When plywood has more than seven layers, it is typically called multi-ply. It is a robust and sturdy material well-suited for roofing and framing applications.

plywood layers

Plywood Ratings


When plywood is given an interior rating, it is meant for indoor use only. As a result, it is not waterproof and should not be placed in a humid environment.

Exposure 1

Panels with an Exposure 1 rating have been treated to become waterproof, making them suitable for use even when exposed to the elements during construction. 

Exposure 2

Plywood with an Exposure 2 rating indicates that it is produced using intermediate glue, which is not waterproof. Although the panels can endure some moisture, they should be used solely for indoor applications.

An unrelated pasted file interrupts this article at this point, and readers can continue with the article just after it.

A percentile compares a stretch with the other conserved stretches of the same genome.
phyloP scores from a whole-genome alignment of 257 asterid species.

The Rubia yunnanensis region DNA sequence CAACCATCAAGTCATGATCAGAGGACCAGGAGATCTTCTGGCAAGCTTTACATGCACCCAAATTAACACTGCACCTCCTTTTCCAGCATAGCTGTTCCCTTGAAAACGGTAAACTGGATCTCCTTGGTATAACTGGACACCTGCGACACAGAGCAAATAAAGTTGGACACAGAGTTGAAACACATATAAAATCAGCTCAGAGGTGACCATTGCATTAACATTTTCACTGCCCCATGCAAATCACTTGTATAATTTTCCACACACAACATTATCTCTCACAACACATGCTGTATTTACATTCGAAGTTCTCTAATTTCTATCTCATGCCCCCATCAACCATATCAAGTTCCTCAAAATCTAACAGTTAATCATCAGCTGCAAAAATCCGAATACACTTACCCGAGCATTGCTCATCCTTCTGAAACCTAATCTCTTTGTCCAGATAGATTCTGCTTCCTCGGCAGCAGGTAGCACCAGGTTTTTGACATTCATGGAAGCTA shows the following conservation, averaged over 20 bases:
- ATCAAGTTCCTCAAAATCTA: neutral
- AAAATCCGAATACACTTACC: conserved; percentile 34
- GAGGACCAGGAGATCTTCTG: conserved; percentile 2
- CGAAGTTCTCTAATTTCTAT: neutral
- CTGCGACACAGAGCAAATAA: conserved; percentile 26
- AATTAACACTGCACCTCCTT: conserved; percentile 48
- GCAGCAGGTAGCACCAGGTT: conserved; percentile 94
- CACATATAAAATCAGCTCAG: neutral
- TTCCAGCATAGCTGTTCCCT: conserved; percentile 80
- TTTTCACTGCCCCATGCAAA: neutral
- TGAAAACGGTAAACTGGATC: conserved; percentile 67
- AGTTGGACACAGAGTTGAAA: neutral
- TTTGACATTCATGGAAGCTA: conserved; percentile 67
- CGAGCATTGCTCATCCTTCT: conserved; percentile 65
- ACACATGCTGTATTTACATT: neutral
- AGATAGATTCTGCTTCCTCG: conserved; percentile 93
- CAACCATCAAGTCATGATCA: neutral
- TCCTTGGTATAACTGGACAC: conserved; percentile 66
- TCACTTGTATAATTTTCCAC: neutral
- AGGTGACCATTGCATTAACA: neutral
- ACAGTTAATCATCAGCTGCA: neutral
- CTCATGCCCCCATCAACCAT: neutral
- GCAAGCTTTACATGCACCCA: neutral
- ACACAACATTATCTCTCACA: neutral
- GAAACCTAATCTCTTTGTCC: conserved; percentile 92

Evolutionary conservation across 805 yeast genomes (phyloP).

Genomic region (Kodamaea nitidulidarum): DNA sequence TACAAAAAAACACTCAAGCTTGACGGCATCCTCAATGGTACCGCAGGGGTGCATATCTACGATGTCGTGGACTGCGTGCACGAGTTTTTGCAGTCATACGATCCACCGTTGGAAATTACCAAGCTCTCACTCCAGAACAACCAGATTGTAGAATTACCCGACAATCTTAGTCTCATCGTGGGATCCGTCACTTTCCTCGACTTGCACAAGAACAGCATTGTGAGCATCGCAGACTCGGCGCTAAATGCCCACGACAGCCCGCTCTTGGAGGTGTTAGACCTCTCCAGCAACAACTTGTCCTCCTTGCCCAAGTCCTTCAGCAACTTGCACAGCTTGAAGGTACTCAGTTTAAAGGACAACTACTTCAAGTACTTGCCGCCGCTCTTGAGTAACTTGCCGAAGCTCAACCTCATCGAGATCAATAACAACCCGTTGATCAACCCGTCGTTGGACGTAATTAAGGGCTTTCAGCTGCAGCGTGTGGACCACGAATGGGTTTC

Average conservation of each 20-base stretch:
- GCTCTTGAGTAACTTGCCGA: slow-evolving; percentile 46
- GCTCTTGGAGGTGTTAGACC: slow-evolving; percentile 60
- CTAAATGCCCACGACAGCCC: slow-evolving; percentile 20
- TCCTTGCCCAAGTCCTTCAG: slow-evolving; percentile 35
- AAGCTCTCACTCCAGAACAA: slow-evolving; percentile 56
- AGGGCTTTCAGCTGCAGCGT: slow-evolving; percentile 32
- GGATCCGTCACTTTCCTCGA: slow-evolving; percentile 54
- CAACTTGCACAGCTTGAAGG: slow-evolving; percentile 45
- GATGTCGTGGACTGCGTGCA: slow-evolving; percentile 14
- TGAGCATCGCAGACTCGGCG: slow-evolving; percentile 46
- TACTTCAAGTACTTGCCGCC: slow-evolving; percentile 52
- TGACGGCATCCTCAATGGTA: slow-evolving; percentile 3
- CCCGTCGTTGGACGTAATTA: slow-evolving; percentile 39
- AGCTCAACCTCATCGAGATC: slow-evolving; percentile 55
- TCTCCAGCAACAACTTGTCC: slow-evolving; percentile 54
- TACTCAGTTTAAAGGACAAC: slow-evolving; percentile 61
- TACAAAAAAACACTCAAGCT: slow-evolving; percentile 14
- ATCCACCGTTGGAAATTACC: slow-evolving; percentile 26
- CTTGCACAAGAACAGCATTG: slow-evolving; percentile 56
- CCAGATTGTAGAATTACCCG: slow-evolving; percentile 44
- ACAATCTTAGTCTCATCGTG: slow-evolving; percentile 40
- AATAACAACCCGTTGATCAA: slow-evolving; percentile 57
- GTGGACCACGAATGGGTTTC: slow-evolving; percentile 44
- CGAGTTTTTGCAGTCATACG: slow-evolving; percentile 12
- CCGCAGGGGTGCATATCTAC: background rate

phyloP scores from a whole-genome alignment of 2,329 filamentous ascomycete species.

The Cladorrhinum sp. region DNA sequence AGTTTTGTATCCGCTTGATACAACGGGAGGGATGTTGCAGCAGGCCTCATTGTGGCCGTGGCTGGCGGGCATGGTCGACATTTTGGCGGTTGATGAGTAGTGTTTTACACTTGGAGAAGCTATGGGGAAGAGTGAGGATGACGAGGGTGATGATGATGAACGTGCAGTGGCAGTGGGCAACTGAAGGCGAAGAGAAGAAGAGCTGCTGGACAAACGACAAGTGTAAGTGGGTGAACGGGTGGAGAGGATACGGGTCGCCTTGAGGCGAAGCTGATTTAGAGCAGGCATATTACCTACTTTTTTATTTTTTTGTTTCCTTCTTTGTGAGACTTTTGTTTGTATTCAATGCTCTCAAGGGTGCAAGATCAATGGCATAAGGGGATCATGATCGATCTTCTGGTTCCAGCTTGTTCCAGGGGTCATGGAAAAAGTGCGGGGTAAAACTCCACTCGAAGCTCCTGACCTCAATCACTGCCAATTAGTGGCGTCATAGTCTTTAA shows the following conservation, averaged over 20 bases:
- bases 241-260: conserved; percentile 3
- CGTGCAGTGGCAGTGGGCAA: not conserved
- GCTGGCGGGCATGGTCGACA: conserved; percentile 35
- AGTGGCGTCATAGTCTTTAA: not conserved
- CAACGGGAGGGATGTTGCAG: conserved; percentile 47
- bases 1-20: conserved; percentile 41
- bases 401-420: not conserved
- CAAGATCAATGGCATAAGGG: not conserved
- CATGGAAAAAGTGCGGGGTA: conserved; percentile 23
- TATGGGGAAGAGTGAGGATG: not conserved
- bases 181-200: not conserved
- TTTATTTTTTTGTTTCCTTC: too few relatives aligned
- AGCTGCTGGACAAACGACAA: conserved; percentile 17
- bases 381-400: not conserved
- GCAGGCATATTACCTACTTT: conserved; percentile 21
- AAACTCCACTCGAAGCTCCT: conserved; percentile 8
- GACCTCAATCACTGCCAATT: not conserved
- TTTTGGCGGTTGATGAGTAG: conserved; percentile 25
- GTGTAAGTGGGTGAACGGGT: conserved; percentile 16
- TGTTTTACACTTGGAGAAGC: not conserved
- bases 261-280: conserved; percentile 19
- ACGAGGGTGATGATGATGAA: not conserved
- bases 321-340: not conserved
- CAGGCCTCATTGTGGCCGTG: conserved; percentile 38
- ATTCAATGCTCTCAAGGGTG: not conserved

Plywood classified as having an exterior rating is designed to withstand harsh weather conditions and is treated to become waterproof. This type of plywood is particularly suitable for constructing permanent outdoor structures.

Plywood Stool

Structural 1

Plywood rated as Structural 1 is capable of withstanding seismic activity, making it suitable for seismic retrofitting projects.

How to Pick the Right Plywood for Your Cabinets

1. Flatness

When purchasing plywood, make sure to inspect its flatness carefully. Working with warped or bent sheets can be a real headache.

If the plywood isn’t at least 95% flat, you’re potentially setting yourself up for stacking dilemmas and subsequent complications down the road.

2. Inspect the Edges